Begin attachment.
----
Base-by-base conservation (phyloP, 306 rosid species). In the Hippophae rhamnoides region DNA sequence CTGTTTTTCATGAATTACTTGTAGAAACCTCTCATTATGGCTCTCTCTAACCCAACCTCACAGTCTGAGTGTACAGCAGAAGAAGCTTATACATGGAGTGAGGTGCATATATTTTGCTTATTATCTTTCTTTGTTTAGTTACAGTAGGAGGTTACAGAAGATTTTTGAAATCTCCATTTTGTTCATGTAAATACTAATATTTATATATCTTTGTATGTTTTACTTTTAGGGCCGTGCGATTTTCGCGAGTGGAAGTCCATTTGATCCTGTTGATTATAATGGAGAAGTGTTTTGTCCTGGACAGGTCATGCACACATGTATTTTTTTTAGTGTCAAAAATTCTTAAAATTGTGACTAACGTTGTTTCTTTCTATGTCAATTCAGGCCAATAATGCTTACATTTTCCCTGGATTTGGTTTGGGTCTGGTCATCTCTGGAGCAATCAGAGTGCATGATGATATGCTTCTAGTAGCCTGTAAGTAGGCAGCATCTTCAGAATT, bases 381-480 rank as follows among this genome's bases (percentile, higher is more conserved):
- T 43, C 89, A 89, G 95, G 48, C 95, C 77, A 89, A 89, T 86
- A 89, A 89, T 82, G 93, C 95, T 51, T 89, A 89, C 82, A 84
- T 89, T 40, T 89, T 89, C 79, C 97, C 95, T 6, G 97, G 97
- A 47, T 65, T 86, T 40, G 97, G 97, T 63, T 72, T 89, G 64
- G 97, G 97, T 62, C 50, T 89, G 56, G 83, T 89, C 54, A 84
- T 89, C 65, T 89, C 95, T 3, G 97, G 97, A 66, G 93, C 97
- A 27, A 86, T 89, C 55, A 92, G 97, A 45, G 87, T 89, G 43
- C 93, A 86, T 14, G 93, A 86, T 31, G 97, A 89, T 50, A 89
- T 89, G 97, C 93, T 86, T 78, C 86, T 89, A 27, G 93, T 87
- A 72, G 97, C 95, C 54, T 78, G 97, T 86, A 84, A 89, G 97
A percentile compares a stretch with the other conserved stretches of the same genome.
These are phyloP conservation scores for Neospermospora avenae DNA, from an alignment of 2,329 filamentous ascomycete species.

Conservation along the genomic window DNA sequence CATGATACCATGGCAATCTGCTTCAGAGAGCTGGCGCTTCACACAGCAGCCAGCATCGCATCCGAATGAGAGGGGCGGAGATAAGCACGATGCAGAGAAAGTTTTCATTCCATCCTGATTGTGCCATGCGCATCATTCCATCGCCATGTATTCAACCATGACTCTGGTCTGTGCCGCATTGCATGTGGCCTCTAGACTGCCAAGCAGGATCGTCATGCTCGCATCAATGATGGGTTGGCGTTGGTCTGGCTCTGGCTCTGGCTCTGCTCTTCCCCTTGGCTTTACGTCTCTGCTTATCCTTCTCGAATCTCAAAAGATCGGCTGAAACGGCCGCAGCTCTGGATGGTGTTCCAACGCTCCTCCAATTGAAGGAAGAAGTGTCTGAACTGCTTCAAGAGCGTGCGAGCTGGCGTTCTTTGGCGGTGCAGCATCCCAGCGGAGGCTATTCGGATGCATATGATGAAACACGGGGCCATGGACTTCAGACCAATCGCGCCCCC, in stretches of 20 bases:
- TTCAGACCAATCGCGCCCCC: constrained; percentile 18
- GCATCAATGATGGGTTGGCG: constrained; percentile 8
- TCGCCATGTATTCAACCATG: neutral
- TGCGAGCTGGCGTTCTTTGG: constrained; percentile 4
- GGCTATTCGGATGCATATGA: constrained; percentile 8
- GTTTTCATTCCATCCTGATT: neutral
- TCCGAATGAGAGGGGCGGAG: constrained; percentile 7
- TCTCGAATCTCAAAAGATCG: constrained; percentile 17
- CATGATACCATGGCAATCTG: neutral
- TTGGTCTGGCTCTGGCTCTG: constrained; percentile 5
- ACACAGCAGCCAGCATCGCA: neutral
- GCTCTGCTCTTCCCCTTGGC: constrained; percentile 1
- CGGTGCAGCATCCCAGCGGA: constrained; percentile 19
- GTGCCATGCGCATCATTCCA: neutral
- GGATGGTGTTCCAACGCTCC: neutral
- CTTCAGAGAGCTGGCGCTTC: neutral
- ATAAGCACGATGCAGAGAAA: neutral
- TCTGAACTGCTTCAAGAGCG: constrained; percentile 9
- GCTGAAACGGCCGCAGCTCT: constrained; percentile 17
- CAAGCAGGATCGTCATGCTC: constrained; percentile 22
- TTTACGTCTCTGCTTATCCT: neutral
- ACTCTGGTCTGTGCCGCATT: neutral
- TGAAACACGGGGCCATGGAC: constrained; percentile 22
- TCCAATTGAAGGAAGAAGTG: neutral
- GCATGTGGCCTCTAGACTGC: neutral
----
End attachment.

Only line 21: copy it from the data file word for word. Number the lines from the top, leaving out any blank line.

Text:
- TCCGAATGAGAGGGGCGGAG: constrained; percentile 7